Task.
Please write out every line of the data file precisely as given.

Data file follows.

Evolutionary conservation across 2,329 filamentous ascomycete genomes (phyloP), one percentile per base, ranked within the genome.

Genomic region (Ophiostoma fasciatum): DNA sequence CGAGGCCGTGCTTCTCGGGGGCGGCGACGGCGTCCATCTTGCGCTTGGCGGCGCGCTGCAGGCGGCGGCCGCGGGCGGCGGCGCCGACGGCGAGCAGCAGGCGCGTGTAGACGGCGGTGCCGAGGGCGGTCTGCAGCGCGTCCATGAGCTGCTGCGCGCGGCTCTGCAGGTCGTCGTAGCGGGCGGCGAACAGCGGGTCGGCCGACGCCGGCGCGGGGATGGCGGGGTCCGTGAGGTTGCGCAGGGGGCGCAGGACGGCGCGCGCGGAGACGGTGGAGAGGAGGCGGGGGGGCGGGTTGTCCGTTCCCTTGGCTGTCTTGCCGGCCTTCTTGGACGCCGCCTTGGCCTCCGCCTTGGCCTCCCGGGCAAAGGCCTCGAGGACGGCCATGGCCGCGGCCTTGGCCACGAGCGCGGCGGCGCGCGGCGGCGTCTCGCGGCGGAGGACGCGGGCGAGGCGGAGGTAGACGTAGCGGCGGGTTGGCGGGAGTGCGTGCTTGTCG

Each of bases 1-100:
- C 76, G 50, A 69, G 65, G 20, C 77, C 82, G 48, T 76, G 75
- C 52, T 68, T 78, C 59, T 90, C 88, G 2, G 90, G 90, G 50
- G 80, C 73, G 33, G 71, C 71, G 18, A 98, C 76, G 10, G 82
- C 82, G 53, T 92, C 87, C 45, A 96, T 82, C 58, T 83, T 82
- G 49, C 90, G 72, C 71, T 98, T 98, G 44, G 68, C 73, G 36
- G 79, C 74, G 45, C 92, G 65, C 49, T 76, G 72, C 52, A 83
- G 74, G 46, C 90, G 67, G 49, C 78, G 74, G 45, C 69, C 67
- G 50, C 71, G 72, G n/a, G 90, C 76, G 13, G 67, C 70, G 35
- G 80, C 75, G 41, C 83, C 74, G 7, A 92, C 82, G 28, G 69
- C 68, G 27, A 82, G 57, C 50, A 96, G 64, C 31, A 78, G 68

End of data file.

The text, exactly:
Evolutionary conservation across 2,329 filamentous ascomycete genomes (phyloP), one percentile per base, ranked within the genome.

Genomic region (Ophiostoma fasciatum): DNA sequence CGAGGCCGTGCTTCTCGGGGGCGGCGACGGCGTCCATCTTGCGCTTGGCGGCGCGCTGCAGGCGGCGGCCGCGGGCGGCGGCGCCGACGGCGAGCAGCAGGCGCGTGTAGACGGCGGTGCCGAGGGCGGTCTGCAGCGCGTCCATGAGCTGCTGCGCGCGGCTCTGCAGGTCGTCGTAGCGGGCGGCGAACAGCGGGTCGGCCGACGCCGGCGCGGGGATGGCGGGGTCCGTGAGGTTGCGCAGGGGGCGCAGGACGGCGCGCGCGGAGACGGTGGAGAGGAGGCGGGGGGGCGGGTTGTCCGTTCCCTTGGCTGTCTTGCCGGCCTTCTTGGACGCCGCCTTGGCCTCCGCCTTGGCCTCCCGGGCAAAGGCCTCGAGGACGGCCATGGCCGCGGCCTTGGCCACGAGCGCGGCGGCGCGCGGCGGCGTCTCGCGGCGGAGGACGCGGGCGAGGCGGAGGTAGACGTAGCGGCGGGTTGGCGGGAGTGCGTGCTTGTCG

Each of bases 1-100:
- C 76, G 50, A 69, G 65, G 20, C 77, C 82, G 48, T 76, G 75
- C 52, T 68, T 78, C 59, T 90, C 88, G 2, G 90, G 90, G 50
- G 80, C 73, G 33, G 71, C 71, G 18, A 98, C 76, G 10, G 82
- C 82, G 53, T 92, C 87, C 45, A 96, T 82, C 58, T 83, T 82
- G 49, C 90, G 72, C 71, T 98, T 98, G 44, G 68, C 73, G 36
- G 79, C 74, G 45, C 92, G 65, C 49, T 76, G 72, C 52, A 83
- G 74, G 46, C 90, G 67, G 49, C 78, G 74, G 45, C 69, C 67
- G 50, C 71, G 72, G n/a, G 90, C 76, G 13, G 67, C 70, G 35
- G 80, C 75, G 41, C 83, C 74, G 7, A 92, C 82, G 28, G 69
- C 68, G 27, A 82, G 57, C 50, A 96, G 64, C 31, A 78, G 68